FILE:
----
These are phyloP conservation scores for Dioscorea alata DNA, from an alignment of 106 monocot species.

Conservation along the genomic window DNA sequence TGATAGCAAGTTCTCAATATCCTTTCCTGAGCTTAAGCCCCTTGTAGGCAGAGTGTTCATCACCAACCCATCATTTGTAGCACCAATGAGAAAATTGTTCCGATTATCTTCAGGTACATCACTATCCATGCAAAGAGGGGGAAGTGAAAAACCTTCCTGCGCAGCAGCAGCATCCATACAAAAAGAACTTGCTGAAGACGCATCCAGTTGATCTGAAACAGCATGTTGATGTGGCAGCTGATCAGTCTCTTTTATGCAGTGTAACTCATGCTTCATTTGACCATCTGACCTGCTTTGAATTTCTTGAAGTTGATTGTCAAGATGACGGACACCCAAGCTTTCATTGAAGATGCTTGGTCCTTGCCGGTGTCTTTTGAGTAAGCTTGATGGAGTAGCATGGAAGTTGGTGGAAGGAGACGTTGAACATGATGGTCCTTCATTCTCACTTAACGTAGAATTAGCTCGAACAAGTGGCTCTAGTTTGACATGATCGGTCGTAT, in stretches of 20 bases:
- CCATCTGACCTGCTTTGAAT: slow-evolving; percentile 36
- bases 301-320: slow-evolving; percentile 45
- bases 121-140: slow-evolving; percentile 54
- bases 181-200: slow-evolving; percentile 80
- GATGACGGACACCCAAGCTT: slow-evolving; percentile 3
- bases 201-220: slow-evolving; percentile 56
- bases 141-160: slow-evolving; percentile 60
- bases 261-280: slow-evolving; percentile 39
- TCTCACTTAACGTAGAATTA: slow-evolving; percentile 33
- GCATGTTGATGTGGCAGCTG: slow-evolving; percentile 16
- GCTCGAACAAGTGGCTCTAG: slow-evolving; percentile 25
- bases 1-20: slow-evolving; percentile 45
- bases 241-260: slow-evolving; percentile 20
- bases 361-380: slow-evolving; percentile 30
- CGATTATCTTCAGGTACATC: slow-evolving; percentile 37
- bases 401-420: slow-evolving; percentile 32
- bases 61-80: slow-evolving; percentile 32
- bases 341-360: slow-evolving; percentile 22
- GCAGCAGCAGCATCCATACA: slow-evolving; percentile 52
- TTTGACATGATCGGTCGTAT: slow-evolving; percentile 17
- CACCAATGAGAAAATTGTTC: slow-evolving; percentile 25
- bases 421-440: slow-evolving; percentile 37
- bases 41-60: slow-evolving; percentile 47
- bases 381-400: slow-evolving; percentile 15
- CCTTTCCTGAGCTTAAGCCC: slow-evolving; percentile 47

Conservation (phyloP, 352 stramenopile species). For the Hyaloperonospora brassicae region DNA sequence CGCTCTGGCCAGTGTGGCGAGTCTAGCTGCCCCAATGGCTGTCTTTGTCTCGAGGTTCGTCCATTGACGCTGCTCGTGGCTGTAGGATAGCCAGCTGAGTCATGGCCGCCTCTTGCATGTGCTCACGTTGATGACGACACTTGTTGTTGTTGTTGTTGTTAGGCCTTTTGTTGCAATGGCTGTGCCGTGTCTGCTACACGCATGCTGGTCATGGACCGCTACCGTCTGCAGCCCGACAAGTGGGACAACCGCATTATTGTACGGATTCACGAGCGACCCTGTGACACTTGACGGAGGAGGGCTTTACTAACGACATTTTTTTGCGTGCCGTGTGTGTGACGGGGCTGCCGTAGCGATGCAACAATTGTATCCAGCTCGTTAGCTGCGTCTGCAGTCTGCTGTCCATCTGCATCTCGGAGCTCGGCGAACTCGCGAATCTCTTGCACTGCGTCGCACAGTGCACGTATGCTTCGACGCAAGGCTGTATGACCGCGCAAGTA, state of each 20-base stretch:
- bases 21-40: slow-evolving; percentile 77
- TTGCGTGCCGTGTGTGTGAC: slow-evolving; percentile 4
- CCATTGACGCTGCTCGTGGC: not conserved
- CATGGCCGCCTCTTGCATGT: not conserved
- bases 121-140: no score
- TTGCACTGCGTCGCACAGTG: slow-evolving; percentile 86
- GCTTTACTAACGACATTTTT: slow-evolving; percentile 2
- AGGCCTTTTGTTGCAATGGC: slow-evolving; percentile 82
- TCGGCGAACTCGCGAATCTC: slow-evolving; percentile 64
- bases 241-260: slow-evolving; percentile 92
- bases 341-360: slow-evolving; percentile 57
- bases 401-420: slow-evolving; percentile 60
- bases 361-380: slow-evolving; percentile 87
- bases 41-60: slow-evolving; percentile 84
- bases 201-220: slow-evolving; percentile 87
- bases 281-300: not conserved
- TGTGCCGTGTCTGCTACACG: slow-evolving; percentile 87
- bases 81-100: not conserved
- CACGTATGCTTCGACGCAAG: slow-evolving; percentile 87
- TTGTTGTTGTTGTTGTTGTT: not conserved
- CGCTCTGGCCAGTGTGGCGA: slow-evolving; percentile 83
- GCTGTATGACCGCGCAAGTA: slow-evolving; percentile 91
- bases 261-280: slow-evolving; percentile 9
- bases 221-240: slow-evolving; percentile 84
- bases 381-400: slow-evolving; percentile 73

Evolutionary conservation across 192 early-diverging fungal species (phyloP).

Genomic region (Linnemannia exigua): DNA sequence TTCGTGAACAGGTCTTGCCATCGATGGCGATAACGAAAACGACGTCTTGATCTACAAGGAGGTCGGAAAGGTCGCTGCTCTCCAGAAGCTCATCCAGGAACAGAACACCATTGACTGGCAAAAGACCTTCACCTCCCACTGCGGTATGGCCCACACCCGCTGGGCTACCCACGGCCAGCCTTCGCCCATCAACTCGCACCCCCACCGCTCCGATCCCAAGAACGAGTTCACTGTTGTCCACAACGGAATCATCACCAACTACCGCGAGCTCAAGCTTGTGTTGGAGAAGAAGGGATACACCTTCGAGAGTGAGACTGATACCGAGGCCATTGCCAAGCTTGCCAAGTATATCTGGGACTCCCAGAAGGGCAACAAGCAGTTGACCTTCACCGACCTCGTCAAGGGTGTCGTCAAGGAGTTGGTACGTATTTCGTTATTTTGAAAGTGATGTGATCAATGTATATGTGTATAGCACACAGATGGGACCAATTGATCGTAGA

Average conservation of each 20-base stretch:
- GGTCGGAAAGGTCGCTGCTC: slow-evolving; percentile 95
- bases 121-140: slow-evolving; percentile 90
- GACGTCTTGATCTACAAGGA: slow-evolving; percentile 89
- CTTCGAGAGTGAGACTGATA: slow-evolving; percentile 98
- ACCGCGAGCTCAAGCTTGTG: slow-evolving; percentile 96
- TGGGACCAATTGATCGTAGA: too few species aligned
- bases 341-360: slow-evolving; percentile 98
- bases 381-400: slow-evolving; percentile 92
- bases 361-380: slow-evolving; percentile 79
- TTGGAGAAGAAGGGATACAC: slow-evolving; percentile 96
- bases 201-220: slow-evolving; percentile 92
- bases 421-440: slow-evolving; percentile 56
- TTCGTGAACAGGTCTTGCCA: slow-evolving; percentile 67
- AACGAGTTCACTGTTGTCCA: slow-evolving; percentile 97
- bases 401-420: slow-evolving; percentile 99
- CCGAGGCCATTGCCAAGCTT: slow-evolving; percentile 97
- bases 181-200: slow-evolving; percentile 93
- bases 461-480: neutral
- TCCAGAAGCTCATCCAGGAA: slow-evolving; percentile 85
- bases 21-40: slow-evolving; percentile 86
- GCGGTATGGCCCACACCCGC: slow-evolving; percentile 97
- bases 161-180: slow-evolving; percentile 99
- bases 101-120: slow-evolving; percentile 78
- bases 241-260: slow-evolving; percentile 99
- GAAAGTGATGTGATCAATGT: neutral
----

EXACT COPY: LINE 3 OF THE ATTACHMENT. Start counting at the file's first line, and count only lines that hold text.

- CCATCTGACCTGCTTTGAAT: slow-evolving; percentile 36